NASA MODIS Image of the day
Ferguson Fire in Sierra National Forest, California
Ferguson Fire in Sierra National Forest, California
July 21, 2018

A little more than a year after the residents of the mountain town of Mariposa, California were evacuated due to the encroachment of the devastating Detwiler Fire, residents are again on alert as an expanding fire near Yosemite National Park spreads towards the town. The Detwiler Fire ignited on July 16, 2017 and burned more than 81,000 acres, destroyed 63 residences, 67 minor structures, 1 commercial structure, and damaged over a dozen additional structures before being contained.

The Ferguson Fire was first reported on July 13, 2018, in the Sierra Nevada National Forest northeast of the site of the 2017 Detwiler Fire. According to Inciweb, as of July 20, much of the Ferguson Fire is burning in steep, rugged terrain with little to no access roads. Mandatory and advisory evacuations are in place in several areas but no homes have been damaged or destroyed. The fire has consumed 22,892 acres and is only 7% contained.

The Ferguson Fire killed has killed one firefighter to date. The firefighter exposure risk is considered high due to very hot conditions and limited access requiring heavy rotor wing support. The Ferguson Fire is managed under unified command between the US Forest Service, California Interagency Incident Management Team 4, CALFIRE, and the Mariposa County Sheriff’s Office. There are 2,711 personnel are currently engaged on the fire which includes 203 engines, 39 water tenders, 16 helicopters, 58 handcrews, and 41 dozers.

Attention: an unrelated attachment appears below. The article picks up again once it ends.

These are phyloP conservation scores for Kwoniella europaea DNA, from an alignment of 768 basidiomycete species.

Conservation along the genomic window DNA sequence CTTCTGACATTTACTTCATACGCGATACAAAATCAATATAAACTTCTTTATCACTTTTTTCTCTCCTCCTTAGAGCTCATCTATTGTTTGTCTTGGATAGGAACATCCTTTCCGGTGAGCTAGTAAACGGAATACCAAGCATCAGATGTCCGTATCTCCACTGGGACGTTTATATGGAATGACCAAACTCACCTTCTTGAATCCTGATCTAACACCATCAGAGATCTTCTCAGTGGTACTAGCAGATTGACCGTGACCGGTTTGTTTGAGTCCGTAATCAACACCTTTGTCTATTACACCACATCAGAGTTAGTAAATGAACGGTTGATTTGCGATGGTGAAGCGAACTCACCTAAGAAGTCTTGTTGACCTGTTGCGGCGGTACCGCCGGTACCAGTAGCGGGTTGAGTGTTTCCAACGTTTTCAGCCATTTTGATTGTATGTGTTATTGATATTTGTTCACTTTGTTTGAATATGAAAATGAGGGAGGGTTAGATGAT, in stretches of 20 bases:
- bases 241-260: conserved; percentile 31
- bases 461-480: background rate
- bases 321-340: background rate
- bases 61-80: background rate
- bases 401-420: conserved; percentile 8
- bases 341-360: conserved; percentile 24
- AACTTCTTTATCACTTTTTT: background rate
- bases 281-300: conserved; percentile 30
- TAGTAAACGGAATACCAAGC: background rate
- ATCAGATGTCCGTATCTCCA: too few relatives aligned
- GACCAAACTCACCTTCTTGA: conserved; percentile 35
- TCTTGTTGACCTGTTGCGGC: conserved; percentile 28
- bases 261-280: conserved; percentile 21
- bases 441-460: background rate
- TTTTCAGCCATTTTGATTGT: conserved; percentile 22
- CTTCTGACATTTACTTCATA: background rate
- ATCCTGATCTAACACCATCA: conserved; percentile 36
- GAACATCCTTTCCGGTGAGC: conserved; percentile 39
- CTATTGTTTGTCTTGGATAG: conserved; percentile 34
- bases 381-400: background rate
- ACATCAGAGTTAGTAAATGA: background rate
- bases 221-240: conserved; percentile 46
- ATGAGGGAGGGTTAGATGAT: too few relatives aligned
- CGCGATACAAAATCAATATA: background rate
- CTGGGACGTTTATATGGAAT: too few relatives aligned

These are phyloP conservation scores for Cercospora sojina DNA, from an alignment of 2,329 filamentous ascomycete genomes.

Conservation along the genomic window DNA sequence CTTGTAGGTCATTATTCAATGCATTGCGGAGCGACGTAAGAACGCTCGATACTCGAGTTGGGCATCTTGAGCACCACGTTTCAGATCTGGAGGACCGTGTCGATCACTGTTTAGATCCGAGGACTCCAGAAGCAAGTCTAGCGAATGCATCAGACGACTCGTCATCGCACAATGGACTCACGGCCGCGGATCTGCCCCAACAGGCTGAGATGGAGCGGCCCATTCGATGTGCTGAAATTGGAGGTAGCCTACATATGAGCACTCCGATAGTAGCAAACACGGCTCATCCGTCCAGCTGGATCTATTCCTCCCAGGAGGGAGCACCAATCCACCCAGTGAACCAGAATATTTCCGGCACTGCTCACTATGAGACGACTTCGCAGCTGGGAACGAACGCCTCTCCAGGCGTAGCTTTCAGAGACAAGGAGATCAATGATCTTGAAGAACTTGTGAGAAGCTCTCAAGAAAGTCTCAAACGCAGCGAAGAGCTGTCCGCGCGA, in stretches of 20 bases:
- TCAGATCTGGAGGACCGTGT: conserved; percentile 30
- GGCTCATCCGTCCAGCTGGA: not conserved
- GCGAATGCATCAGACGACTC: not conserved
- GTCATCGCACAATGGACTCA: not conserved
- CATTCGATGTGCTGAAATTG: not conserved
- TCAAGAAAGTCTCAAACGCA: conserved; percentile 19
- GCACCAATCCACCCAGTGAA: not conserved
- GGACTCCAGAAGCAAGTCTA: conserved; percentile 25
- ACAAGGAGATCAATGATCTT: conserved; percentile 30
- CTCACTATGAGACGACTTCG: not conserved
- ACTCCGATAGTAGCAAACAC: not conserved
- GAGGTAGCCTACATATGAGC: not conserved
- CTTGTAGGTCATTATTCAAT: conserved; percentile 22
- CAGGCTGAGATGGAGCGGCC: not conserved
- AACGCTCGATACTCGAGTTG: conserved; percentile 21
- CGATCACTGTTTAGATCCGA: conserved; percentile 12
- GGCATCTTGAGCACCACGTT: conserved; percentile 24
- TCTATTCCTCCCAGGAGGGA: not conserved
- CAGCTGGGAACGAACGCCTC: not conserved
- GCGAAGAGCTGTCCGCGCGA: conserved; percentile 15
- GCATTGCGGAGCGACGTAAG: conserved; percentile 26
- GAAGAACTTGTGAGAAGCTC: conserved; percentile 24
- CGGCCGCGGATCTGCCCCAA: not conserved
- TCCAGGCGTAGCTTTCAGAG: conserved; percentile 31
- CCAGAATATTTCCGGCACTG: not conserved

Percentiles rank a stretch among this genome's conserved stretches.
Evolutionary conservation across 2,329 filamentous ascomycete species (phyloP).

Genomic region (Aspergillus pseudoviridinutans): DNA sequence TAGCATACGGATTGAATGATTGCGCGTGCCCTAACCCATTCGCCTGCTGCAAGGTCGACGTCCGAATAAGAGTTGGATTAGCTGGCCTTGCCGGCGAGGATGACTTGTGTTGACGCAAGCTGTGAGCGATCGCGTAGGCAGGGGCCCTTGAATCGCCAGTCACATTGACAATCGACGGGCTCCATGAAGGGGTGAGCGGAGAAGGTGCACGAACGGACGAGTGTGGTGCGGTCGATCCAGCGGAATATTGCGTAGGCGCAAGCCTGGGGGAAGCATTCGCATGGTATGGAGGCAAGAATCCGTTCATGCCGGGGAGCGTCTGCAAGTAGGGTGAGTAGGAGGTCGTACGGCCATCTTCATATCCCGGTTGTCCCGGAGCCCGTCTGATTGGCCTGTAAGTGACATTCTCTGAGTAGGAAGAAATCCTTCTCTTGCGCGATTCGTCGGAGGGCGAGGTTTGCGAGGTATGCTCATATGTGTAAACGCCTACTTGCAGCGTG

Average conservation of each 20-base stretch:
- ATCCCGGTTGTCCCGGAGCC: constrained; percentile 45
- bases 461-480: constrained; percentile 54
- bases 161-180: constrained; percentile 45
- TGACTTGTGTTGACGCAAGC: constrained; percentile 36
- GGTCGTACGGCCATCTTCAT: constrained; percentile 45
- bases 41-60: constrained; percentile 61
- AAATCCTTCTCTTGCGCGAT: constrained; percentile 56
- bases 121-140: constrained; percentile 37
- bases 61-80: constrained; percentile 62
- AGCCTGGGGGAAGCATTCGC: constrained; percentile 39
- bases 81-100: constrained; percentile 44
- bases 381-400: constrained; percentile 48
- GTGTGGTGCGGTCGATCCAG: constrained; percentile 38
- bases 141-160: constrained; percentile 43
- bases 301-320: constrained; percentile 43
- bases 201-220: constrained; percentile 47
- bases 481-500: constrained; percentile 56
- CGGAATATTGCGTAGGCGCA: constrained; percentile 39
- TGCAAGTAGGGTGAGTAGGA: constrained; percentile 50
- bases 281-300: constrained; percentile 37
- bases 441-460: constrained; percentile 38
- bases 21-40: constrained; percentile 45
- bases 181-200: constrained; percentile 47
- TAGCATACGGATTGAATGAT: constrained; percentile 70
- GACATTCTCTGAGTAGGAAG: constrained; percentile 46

Other fires have burned in the Sierra Nevada Mountains in recent days, all south or south-east of the Ferguson Fire. The Lion’s Fire began from a lightning strike on July 11, 7 miles southwest of Mammoth Lake and consumed 4,064 acres before being 100% contained on July 16. George’s Fire started from a lightning strike on July 8 north of Lone Pine. As of July 14, the fire was at just over 2,800 acres and was 42% contained. The fireline was moving towards steep, inaccessible terrain and the plan was to allow burnout against steep granite walls in an inaccessible location. Finally, the Horse Creek Fire was spotted on July 19 near Mineral King and was only 2 acres in size as of that date. It is burning near the Fowler Fire, which has little potential for expansion.

The Moderate Resolution Imaging Spectroradiometer (MODIS) aboard NASA’s Aqua satellite acquired a true-color image of fire and smoke over the Sierra Nevada Mountains. Low cloud (fog) swathes the west coast of California while a bank of high cloud drapes across the southern section of the image. Gray streaks and clouds of smoke hang over most of the visible landscape of California. Red hot spots mark areas where the thermal bands on the instrument detected high temperatures – in this case actively burning fire. The hot spots appear to be in a ring shape, but they are not separate fires. The shape is caused due to the consumption of all fuel in the center of the fire as the active fire spreads outward, consuming fresh fuel on the edges of the fire.

Image Facts
Satellite: Aqua
Date Acquired: 7/18/2018
Resolutions: 1km (367.6 KB), 500m (905.4 KB), 250m (1.7 MB)
Bands Used: 1,4,3
Image Credit: Jeff Schmaltz, MODIS Land Rapid Response Team, NASA GSFC
 Courtesy of NASA MODIS Website

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